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U.S. stock indexes closed lower Friday, notching a third straight weekly loss, amid uncertainty about a fresh round of fiscal stimulus from Washington, concerns about tensions between the U.S. and China, and worries about the sluggish pace of economic recovery.
The day’s trading action also marked quadruple witching, which refers to the simultaneous expiration of single-stock options, single-stock futures, and stock-index options and stock-index futures, which has traditionally been associated with some intraday volatility.
How did major benchmarks trade?
The Dow Jones Industrial Average /zigman2/quotes/210598065/realtime DJIA -0.57% closed at 27,657.42, down 244.56 points or 0.9%. The S&P 500 index /zigman2/quotes/210599714/realtime SPX -0.72% shed 37.54 points, or 1.1%, to close at 3,319.47. Friday’s session marked the first time the broad index closed below its 50-day moving average, 3,343.42, since April 23. The Nasdaq Composite Index /zigman2/quotes/210598365/realtime COMP -0.87% fell 116.99 points, 1.1%, to close at 10,793.28. For the week, the Dow lost less than 0.1%, the S&P 500 was down 0.6%, and the Nasdaq fell 0.6%.
The Dow is down 2.72% for the month-to-date, the S&P500 down 5.17% and Nasdaq Composite down 8.34%.
What drove the market?
Investors continue to look for progress on fiscal stimulus talks in Washington which many consider crucial to underpin the economic recovery from the coronavirus pandemic and sustain the stock market’s gains.
Congressional lawmakers planned to introduce a bill Friday that would see the U.S. government funded through mid-December but U.S. House Speaker Nancy Pelosi said Friday the airlines and restaurant industries both need help that could be in another big economic stimulus package.
House Democrats had passed a $3.5 trillion relief bill in May, but more recently in negotiations with White House officials said they would accept a $2.2 trillion deal, the Wall Street Journal reported . House Speaker Nancy Pelosi said Democrats could push for more than their previous offer of $2.2 trillion but isn’t willing to advocate for anything less than her less proposal.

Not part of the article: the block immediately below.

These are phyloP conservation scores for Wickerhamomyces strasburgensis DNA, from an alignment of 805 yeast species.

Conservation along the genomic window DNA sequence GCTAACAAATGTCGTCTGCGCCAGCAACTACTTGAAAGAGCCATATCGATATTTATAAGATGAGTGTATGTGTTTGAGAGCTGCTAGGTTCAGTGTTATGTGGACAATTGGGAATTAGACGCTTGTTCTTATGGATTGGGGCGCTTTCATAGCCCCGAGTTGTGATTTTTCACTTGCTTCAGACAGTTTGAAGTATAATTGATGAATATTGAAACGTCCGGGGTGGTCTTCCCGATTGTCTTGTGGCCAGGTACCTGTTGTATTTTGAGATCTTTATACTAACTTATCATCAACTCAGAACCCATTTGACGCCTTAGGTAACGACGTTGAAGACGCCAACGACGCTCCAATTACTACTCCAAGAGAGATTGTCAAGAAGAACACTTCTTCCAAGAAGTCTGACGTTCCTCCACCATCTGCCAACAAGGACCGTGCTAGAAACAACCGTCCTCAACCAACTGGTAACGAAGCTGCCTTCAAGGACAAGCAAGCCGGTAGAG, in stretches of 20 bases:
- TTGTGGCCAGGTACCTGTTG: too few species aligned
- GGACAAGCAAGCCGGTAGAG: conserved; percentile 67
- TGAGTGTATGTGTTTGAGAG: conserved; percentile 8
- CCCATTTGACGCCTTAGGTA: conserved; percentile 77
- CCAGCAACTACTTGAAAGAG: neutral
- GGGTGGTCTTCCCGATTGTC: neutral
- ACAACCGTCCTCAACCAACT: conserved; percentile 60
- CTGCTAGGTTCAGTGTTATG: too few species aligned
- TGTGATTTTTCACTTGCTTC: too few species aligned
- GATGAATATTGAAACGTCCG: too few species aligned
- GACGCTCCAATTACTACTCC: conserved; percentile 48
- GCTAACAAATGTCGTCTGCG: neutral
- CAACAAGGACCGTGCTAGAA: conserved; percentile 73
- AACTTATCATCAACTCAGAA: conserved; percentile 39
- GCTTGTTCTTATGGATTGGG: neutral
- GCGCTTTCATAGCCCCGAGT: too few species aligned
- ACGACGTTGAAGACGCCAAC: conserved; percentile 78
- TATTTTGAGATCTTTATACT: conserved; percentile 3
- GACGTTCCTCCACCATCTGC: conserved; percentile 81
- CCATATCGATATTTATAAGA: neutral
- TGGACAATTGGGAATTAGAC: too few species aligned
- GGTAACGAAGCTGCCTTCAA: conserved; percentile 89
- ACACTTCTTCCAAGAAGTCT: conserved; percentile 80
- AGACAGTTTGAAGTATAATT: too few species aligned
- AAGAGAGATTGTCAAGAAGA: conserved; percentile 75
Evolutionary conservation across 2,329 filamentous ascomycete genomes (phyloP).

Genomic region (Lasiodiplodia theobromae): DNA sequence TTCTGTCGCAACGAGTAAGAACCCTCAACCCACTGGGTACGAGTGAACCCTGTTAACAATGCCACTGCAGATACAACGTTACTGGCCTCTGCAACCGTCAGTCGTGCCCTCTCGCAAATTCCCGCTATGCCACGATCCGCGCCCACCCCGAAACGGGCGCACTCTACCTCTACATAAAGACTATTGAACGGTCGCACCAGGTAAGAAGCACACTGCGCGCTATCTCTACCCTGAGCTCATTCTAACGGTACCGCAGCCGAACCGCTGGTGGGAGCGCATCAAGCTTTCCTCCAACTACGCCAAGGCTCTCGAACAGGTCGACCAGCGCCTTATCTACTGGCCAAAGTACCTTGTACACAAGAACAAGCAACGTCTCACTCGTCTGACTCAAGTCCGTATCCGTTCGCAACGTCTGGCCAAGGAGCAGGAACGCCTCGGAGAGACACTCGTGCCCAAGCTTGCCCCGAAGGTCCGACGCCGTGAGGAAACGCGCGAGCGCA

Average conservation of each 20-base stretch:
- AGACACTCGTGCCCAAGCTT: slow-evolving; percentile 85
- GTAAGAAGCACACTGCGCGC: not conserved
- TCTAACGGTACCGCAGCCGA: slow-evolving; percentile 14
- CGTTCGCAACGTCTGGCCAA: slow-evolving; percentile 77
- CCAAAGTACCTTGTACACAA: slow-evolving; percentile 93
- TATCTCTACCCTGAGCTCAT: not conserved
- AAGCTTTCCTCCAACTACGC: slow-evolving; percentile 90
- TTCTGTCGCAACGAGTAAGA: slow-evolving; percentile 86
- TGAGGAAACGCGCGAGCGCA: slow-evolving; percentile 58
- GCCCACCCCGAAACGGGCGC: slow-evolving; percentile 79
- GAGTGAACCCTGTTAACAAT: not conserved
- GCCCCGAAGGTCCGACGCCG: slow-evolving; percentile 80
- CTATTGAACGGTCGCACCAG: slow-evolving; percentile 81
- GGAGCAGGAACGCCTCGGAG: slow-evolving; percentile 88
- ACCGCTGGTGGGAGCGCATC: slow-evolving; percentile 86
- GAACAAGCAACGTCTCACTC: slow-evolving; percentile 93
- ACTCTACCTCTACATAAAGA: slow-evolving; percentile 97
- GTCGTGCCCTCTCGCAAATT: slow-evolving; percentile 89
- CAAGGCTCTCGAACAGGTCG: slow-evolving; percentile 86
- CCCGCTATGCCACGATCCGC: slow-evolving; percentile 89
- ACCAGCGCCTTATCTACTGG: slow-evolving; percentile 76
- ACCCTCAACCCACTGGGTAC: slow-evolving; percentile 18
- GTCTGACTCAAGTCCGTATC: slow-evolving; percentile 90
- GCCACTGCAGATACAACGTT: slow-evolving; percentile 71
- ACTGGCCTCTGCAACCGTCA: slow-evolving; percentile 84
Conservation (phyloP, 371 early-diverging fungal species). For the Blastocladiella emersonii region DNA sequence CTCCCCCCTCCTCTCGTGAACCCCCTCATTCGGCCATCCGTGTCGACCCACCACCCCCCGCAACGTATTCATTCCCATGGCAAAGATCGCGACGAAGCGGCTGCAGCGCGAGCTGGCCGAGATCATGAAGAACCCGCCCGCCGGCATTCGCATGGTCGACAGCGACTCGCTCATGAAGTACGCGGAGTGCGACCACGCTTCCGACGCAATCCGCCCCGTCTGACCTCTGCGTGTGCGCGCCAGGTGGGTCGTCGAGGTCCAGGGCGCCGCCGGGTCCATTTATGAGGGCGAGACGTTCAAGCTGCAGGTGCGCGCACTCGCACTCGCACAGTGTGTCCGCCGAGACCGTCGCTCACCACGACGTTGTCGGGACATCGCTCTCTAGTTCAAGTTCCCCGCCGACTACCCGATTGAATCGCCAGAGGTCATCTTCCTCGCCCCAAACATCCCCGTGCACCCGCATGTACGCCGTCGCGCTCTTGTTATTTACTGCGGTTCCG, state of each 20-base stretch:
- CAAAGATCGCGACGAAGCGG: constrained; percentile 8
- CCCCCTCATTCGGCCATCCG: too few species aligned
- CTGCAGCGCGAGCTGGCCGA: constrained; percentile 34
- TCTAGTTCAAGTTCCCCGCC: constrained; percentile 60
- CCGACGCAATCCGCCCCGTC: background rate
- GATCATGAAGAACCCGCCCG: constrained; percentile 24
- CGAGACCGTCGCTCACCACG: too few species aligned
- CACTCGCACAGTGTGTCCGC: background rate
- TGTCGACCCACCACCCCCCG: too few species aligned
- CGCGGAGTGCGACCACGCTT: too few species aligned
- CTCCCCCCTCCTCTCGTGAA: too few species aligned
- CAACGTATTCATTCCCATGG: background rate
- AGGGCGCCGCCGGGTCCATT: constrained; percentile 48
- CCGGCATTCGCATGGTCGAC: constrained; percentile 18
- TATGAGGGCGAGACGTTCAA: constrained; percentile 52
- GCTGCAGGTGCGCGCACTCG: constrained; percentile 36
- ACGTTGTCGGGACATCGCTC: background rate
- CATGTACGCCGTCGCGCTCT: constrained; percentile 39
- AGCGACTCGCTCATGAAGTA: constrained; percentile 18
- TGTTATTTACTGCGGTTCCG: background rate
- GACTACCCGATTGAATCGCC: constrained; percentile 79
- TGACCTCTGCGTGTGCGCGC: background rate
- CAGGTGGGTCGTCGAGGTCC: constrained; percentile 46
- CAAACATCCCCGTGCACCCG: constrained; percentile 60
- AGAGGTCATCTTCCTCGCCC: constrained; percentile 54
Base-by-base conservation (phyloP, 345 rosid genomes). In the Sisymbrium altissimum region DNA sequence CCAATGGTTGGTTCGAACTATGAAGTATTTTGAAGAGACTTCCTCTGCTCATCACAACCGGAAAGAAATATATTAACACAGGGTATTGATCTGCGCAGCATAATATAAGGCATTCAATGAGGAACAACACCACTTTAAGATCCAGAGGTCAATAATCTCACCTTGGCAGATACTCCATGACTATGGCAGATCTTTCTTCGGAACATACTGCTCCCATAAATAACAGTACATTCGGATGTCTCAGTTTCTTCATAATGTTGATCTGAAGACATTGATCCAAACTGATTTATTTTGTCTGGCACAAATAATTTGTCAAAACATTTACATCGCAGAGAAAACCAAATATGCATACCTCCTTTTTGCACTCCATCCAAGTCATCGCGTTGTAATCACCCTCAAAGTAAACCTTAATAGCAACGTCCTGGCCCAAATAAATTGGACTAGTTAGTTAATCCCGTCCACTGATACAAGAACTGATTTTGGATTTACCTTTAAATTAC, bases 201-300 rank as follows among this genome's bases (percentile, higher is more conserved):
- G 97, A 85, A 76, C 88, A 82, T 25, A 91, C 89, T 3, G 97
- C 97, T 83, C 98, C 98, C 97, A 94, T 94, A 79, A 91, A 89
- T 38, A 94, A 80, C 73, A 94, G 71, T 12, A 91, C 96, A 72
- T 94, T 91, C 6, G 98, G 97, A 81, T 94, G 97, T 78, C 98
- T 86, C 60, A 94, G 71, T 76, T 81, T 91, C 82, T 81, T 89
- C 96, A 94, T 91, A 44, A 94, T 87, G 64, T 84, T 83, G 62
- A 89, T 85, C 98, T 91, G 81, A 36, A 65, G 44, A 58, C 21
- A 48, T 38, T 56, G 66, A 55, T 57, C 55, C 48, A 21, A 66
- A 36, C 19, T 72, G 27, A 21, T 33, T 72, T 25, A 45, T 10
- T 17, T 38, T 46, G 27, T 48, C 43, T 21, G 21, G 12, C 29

On the geopolitical front, the U.S. Commerce Department said Friday it is prohibiting transactions involving Tencent’s WeChat and Bytedance’s TikTok. The order makes no mention of the Oracle Corp . /zigman2/quotes/202180826/composite ORCL +0.29% deal with TikTok but said “the President has provided until November 12 for the national security concerns posed by TikTok to be resolved.” The news highlights lingering Sino-American testiness.
Investor angst over the impact of the Federal Reserve’s policy update on Wednesday is still rippling through the market also after the central bank indicated that the economic recovery could be a long one and that it did not expect to lift interest rates for at least another three or four years,
The central bank’s policy update on Wednesday marked its first since it outlined its average-inflation target strategy to avoid falling into the quicksand of low inflation by keeping interest rates close to 0% until the labor market achieves maximum employment and inflation has risen to its 2% target “and is on track to moderately exceed 2% for some time.”
That intention is “a unilaterally supportive message for stocks and risk assets over the long term,” said Michael Stritch, chief investment officer at BMO Wealth Management.
The challenge for investors, Stritch noted, is the near term. “We’re going to need some political clarity, and we have to get some vaccine clarity. There are a lot of assumptions out there right now and until some of those are confirmed or refuted, we will probably continue to see choppiness.”